Something along bio-tech lines. Audi and US-based fuels specialist Joule have developed a remarkable process to produce e-ethanol and e-diesel, whereby microorganisms suspended in brackish or waste water can use sunlight and waste CO2 to create fuels without need for biomass.
The ‘refineries’ responsible for them are photosynthetic microorganisms, which are injected into brackish water standing in lengths of pipe. Measuring around three thousandths of a millimetre in diameter, these organisms have been genetically modified to prevent them from multiplying using the sunlight-aided photosynthesis process as they normally would.
Instead, they are stimulated to use this process to convert the waste CO2 and the waste water into liquid fuels, which they then secrete, and which can then be easily separated from the water and concentrated without the need for any further manufacturing steps.
It’s an exceptionally simple and relatively inexpensive process, without needing crop-based biomass that has traditionally been a key constituent of synthetic fuels. In essence, the resource-sparing process means that facilities can be located in remote areas, even a desert.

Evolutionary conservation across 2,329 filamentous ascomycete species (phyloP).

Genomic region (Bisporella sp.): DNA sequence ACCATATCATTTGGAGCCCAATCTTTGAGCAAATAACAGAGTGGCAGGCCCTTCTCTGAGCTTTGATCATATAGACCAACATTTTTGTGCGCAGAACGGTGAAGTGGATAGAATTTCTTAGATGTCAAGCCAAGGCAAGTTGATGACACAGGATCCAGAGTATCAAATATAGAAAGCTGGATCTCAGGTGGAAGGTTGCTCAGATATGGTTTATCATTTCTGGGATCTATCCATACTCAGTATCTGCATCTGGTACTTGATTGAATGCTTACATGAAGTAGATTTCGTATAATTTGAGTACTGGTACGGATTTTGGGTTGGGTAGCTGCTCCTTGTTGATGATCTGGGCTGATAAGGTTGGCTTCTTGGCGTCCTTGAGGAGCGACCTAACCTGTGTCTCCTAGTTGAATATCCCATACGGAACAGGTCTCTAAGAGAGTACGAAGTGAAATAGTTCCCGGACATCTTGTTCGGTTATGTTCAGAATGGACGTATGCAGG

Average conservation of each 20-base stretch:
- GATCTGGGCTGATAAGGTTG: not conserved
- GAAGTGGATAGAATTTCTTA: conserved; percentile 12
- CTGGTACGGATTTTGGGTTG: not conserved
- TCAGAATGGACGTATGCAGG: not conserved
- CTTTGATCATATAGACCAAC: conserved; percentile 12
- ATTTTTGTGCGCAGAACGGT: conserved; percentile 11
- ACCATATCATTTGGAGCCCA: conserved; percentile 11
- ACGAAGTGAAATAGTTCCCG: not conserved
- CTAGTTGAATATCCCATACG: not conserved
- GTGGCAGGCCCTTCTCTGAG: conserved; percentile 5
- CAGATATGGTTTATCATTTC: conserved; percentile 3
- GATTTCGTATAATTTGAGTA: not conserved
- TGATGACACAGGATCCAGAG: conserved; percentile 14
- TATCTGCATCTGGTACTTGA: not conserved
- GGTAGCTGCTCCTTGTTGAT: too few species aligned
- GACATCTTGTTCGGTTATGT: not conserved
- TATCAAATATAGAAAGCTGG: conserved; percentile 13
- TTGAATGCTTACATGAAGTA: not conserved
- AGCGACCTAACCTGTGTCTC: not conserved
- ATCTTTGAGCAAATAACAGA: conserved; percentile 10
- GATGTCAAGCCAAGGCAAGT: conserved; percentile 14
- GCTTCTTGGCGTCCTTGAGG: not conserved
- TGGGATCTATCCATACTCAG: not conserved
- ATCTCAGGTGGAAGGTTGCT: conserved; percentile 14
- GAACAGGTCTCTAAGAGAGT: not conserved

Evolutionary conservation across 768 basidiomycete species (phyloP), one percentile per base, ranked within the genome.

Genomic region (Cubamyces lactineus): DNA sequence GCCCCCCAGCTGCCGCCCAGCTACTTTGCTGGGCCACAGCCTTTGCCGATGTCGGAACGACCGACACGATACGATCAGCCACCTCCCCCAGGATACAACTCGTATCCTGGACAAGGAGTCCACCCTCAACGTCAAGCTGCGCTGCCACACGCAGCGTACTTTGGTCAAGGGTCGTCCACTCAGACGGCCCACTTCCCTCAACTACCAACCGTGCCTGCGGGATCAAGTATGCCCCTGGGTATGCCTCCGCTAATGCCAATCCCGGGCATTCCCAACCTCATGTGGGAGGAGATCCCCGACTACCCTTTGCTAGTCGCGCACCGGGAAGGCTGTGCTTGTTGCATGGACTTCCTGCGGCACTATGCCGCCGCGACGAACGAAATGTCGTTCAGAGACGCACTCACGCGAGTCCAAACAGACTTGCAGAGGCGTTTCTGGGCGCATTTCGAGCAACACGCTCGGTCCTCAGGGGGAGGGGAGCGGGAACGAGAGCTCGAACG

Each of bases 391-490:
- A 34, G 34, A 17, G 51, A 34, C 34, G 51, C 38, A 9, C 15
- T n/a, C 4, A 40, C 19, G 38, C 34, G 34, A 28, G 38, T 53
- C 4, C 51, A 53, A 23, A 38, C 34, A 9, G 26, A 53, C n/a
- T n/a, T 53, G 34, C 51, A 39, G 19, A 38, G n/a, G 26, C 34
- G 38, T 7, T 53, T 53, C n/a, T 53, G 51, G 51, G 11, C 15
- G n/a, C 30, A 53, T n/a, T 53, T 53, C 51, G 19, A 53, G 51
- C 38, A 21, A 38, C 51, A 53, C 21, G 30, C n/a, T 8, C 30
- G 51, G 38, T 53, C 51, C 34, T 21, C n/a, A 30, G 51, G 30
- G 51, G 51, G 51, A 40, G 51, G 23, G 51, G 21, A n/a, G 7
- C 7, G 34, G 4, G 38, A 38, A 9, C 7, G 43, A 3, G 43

Already, Audi and Joule have commissioned such a demonstration facility in New Mexico, and it’s already producing sustainable e-ethanol, which has the same chemical properties as bio-ethanol. At a blend of 85%, mixed with 15% fossil-fuel petrol, the Audi e-ethanol can power petrol vehicles capable of running on E85 fuel, with only minor modification needed.
As for the e-diesel, it will work highly effectively with existing Audi TDI clean diesel systems without the need for modification. In contrast to petroleum-based diesel, which is a mixture of a wide variety of organic compounds, this one is not only free of sulphur and aromatics, but is also easy to ignite thanks to its high cetane value. Large scale commercial application may still be some time away, but the concept sounds promising – waste not, indeed.